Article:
Our Weekend Reading series continues with fascinating articles—and a few other things—from around the Internet.
Oddly enough, all of my suggestions this week deal with the written word in one way or another.
From Zachary Totah over at Speculative Faith, an article on discernment in reading: “To Read or Not to Read: How Should Christians View Religious and Secular Fiction?”
The problem has plagued Christian readers for decades. Should we read Christian or secular fiction? Or both? The debate has lasted a long time, and I doubt it will disappear before they remake Lord of the Rings (you know it’s going to happen eventually).
I think we’re missing the point entirely. The question shouldn’t be “What do we read?” but “How do we read it?”
From Lori Caskey-Sigtey via Gnome Stew: “Why You Should Donate To A Library Or Community Gaming Program“. As a bibliophile and friend of several librarians, this is particularly close to my heart!
Helping these kinds of programs out helps people find gaming. For the kid who uses the library because they aren’t the most social or who needs a place to go after school that isn’t their home (I’m definitely referencing myself here, the local library was my safe away space when I was young.), this is another venue for them to discover Tabletop Role Playing Games, and kids who discover it in this way are the ones most likely to get the benefit out of the program by being able to socialize with people who are as nerdy as they are.
From Merriam-Webster’s Words at Play blog: “What does ‘otaku‘ mean in Japanese?” A look at a new, fairly specialized term with evolving meanings in different contexts. Especially relevant since the word’s come into use among the English-speaking geek community.
Some feel that ‘otaku’ carries the sense of “reclusive and potentially dangerous,” while others think it could mean “mostly harmless and quirky.” In truth, the word’s meaning has shifted multiple times in recent memory.
As a compliment to my recommendation of Reviving Old Scratch by Richard Beck, this is the first of a batch of complimentary/supplemental posts from his blog. Beck is always worth reading, but this batch of stuff feels particularly useful for the Christian gamer.
In the Old Testament “dragons” aren’t associated with Satan. In the Old Testament the cosmic foundations of creation are described as great sea monsters–dragons–rather than as the principalities and powers. Sea monsters in the Old Testament and the principalities and powers in the New Testament are related concepts, representing creation’s deep, structural resistance to the reign of God. When Satan is described as “the Dragon” a bridge is built between God’s battles with sea monsters in the Old Testament and God’s battles with the Powers in the New.
Gnome Stew, in addition to the article Grant referenced, has a great article on what to do if YOU are the problem player at the table.
Going into the game I was determined not to be a back-seat GM. My success there was minimal. I wanted to be a resource, but I found myself speaking up with rules and precepts far more than I should have for someone who wasn’t running the game.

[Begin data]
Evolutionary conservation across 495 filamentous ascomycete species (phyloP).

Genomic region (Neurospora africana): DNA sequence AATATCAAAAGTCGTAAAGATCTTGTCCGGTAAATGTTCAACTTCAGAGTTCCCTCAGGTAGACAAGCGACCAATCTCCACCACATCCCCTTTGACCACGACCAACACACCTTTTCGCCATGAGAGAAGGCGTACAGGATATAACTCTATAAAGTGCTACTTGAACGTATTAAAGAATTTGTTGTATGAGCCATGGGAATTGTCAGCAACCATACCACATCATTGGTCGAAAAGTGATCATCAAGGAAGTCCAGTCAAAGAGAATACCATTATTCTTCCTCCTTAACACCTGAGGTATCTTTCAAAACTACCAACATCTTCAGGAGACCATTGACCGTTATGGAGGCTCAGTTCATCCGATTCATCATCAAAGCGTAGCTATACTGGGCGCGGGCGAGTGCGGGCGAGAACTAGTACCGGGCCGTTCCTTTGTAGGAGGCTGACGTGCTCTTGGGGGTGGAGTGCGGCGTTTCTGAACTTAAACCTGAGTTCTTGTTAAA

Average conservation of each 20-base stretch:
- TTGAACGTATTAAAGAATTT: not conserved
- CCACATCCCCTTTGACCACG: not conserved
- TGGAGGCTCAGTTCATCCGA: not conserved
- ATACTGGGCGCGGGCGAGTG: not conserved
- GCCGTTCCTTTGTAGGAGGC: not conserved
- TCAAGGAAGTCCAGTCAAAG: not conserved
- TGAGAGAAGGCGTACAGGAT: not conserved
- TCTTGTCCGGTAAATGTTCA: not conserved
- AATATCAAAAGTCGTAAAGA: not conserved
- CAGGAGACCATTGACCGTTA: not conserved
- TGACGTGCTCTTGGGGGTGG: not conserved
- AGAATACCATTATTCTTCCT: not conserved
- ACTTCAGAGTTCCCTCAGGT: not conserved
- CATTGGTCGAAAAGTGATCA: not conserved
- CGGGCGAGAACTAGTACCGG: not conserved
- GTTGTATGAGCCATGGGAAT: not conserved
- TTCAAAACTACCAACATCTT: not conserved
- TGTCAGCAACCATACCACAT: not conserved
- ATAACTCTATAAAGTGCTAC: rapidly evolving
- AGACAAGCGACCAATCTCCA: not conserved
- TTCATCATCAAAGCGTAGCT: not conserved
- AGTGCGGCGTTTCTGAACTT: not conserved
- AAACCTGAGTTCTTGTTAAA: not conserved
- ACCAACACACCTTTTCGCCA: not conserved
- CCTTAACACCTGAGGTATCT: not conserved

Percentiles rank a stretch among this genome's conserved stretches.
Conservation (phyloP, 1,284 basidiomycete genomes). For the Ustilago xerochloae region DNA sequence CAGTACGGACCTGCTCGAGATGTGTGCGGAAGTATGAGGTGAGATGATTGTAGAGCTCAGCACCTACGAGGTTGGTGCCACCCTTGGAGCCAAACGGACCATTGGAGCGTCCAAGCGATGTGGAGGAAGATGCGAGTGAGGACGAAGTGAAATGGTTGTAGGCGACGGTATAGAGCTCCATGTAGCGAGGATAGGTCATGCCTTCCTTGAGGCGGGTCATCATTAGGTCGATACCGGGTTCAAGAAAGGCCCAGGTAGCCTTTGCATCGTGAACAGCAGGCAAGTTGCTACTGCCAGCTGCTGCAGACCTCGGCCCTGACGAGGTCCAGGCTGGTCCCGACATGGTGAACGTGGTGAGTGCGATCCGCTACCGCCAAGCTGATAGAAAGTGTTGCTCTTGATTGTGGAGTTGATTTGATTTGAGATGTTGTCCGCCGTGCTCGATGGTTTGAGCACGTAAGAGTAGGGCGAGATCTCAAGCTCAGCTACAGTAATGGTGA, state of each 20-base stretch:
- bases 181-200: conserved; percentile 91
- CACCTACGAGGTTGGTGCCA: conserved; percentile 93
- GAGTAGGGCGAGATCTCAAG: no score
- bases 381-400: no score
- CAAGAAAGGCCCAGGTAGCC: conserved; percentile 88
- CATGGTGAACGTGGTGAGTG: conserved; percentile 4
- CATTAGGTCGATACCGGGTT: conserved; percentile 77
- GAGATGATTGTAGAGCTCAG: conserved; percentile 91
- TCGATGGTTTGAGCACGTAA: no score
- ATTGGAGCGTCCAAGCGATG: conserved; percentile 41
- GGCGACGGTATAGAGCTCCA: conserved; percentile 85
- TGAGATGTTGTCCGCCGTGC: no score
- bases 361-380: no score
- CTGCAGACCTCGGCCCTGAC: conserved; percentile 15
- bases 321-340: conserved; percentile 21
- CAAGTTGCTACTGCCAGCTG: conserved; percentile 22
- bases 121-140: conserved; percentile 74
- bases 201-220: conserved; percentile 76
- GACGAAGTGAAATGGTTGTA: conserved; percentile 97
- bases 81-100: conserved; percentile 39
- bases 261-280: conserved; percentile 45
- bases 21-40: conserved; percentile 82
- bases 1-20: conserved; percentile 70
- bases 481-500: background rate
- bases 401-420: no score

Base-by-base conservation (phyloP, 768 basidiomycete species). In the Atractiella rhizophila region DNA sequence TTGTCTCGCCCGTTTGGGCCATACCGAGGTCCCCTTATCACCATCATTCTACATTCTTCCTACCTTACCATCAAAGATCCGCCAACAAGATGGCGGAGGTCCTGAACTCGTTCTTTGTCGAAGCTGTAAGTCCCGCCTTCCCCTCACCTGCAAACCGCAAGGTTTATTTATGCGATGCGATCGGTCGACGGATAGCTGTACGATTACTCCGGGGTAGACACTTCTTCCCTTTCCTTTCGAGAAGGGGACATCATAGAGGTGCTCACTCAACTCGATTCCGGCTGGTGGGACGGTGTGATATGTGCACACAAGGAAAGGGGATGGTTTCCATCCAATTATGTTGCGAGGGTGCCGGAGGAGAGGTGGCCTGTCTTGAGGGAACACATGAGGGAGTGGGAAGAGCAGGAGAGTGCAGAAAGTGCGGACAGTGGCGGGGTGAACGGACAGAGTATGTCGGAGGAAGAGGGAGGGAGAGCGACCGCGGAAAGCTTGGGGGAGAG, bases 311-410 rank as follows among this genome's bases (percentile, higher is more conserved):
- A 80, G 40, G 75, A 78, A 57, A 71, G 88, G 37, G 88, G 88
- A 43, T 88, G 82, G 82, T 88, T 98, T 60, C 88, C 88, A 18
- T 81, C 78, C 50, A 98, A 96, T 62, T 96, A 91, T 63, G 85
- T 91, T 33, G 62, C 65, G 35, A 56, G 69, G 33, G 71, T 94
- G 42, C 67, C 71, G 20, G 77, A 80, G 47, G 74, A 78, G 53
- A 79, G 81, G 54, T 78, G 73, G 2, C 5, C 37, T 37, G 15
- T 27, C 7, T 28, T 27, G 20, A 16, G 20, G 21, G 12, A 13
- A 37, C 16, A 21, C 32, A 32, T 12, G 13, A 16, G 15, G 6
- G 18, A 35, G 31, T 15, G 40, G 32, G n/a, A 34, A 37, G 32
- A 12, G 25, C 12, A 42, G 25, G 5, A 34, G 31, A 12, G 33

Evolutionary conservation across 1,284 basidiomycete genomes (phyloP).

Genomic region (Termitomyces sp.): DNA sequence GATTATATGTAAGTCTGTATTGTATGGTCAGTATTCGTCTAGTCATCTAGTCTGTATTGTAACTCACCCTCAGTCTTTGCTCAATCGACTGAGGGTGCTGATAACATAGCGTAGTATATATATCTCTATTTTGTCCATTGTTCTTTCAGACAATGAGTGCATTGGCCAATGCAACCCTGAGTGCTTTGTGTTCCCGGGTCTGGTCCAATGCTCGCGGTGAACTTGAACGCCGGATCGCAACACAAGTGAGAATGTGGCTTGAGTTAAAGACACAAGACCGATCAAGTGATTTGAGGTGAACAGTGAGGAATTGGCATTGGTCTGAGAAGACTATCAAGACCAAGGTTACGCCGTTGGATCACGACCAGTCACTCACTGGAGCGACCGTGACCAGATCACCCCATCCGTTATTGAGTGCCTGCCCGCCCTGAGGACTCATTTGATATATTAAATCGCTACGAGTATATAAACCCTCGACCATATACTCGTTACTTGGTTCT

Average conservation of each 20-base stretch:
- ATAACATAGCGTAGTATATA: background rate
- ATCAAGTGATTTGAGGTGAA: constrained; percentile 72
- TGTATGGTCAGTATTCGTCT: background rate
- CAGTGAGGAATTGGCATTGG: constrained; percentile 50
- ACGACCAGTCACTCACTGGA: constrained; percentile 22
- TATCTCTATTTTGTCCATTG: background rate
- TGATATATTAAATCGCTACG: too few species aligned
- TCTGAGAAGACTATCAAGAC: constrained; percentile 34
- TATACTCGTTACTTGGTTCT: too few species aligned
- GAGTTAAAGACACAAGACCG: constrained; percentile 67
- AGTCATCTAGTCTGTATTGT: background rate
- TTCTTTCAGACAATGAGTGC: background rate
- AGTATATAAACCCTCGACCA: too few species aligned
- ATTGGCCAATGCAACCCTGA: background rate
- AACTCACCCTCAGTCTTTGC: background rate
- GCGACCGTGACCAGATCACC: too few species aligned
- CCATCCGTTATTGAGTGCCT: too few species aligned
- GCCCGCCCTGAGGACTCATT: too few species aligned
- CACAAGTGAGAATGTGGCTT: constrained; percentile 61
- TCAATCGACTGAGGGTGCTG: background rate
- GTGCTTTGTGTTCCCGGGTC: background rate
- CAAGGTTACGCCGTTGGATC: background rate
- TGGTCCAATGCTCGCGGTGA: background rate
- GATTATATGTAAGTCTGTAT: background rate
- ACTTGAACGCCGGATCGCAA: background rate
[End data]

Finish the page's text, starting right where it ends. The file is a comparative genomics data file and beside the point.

Wired has a fascinating article on how much (or how little) anthropomorphism is desirable when making robot assistants.
Others, like Amazon’s Alexa and Google Home, have no form. They come baked into simple speakers and desktop appliances. It seems most robot helpers take one of these two shapes: humanoid or monolithic.
An article by Benjamin L. Corey called Loving Yourself: The Biblical Command We Tend to Forget. I know this is one that I’ve struggled with, particularly by focusing on the first part of the command. He also wrote a follow-up piece on the subject.
I believe that Christianity is a religion about love– most notably, loving God and loving our neighbors. However, I think we’re too quick to forget to extend the same to someone else the Bible calls us to love: ourselves.
Geek & Sundry has been doing a series this month on gaming stores as a lead-up to International Tabletop Day. One of the most recent articles posted, How a Single Mom Became a Champion for a Family Friendly Gaming Community by Teri Litorco, illustrates for me a picture of one of the most universally accessible game stores I’ve ever heard of. The game store in question is Break from Reality Games in Johnstown, Colorado.
“When we would go play at our local game store we didn’t really feel welcome and felt like we were bothering them with our family size…4 boys at this point. I played in a couple of tournaments where my opponent would be cussing up a storm with my sons sitting mere feet away. The bathrooms were grungy and I couldn’t let my baby crawl around. Eventually, I just started sending my sons and husband and I’d stay at home.”
It was in facing these challenges that the idea of creating a game store and community she and her family, and those like her, came to be.
And for today’s miscellany, a water wheel named Mr. Trash Wheel removes trash from Baltimore river.
Mr.Trash has been in use since 2014, removing over 1 million lbs of rubbish from Baltimore’s Inner Harbor. Some of that rubbish includes 8.9 million cigarette butts and half a million polystyrene containers.